I have stopped muttering about how Macs are so much easier to use while trying to figure out why some obvious function isn’t working. It’s better for my mixed marriage.

Category: apple  consumerization  personal  

Tags: apple  ease-of-use  myths  ui  windows  

Jeffrey Mann
Research VP
20 years with Gartner and META Group
30 years IT industry

Jeffrey Mann is a Research VP at Gartner, covering cloud office, collaboration and social software.

Thoughts on Apple Myths

  1. When a Mac works it’s great. But when it doesn’t, well…

    Having had some similar experiences on my Mac with bouncing useless application icons, system rebuilds and lost data I know what you’re talking about. But whether that experience was any more painful then the one I went through trying to extract the mountains of spyware that had infested my previous Windows machine is debatable.

    I think Apple is less prone to having problems but not impervious. But the underlying problem is industry wide – the minute anything goes wrong the user is jettisoned into a very ugly and very expensive fix cycle. I’d be more than happy to forgo a bunch of new features in upcoming versions of Mac OS X and Windows if they’d put their attention on those issues instead.

  2. Jeffrey Mann says:

    I agree. I really am neither a PC nor a Mac. I don’t believe that Windows or Linux is better, but after too many experiences like this, Apple has lost its aura of mystical easiness.

    BTW, I think I figured out the camera problem. The diagnostics show that OSX has decided that we don’t have enough bandwidth, even though there is enough to run a webcam just fine on my Windows machine and video works fine on the Mac.
    If that is why it doesn’t work, why does iChat tell me that there is no camera on this machine rather than tell me that there is not enough bandwidth to run the camera. Grrr!

  3. Ant Allan says:

    I have a strong preference for Mac OS X over Windows. Absoulutely, Macs are not infallible, but the foibles and failings are easier to live with…

    So far, I’ve transferred stuff between machines (green iMac to Intel iMac, and the latter to MacBook Air) without any trouble… all apps, all downloaded music work fine. (Apart from one app that realised it was running on two machines where I had a licence for only one!)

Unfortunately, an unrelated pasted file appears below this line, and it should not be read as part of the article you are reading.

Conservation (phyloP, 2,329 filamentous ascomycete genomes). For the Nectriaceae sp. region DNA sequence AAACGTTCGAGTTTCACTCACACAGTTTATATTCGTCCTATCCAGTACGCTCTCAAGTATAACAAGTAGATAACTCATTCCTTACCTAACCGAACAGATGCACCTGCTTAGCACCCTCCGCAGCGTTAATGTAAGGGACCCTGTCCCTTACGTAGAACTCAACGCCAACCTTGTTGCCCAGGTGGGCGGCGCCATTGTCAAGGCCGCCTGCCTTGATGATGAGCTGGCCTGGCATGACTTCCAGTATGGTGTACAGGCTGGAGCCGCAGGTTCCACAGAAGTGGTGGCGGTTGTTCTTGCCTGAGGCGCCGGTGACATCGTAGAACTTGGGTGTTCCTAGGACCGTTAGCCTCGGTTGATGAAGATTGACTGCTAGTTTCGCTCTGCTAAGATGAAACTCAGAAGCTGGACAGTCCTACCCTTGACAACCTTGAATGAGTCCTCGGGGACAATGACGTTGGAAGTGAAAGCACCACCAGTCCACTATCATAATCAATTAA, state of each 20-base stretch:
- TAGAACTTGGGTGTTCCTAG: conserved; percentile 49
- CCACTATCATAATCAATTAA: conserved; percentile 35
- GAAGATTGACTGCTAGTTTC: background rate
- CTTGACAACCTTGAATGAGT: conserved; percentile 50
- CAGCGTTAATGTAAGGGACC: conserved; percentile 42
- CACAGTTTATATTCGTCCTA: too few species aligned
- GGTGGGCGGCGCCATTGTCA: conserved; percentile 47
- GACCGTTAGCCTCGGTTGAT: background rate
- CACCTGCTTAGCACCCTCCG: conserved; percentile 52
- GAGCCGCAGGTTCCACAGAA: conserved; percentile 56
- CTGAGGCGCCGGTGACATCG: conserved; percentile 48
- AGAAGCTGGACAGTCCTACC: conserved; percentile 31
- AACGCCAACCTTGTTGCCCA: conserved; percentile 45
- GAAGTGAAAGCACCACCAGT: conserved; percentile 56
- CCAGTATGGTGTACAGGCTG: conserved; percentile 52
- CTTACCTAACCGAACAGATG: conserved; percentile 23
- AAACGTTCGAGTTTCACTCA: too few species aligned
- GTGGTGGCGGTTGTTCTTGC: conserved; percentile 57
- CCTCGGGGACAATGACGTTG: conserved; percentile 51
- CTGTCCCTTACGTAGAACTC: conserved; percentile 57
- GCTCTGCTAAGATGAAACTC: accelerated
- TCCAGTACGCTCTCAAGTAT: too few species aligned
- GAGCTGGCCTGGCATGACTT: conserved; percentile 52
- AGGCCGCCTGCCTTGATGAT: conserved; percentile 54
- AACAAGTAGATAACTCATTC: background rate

If you have problems, take your machine to the Genius Bar in an Apple Store. (Book first!) I and others have always found them very helpful.

    Although they can’t fix bad error handling in iChat! You’ll need to “Provide iChat Feedback” (in the iChat menu) to address that…

  4. […] (Windows Vista), might be less ho-hum (Windows 7), supposedly just work (MacOS X — although I disagree), or just sound really cool (Google […]

  5. Don says:

    What he is talking about here has little to do with the fact that he’s had problems – It is that the mac is so confident in their perception of being a system that “just works”, they have completely forgotten the concept of an error message that is meaningful. Additionally, they hide the tools needed to self analyze problems behind layers of prettiness that do not help solve the problem.

    Your suggestion to “go to the genius bar (BOOK FIRST!)” is one that I frequently hear from Mac users, and it always gets a chuckle. What if it is 5pm on a Sunday, and you have something due at 10am on Monday? What if *GASP* you don’t live within reach of an apple store (most of the country/world)? The answer in Windows or Linux is to fix it yourself. The Apple answer is, invariably, “hunker down and hope for help” – Alternately, it is “call third-rate phone support”.

  6. […] already find most Mac vs. PC discussions irritating (they both work, they both have problems, IMHO). But a split like this will inevitably encourage the disturbing trend that splits the world […]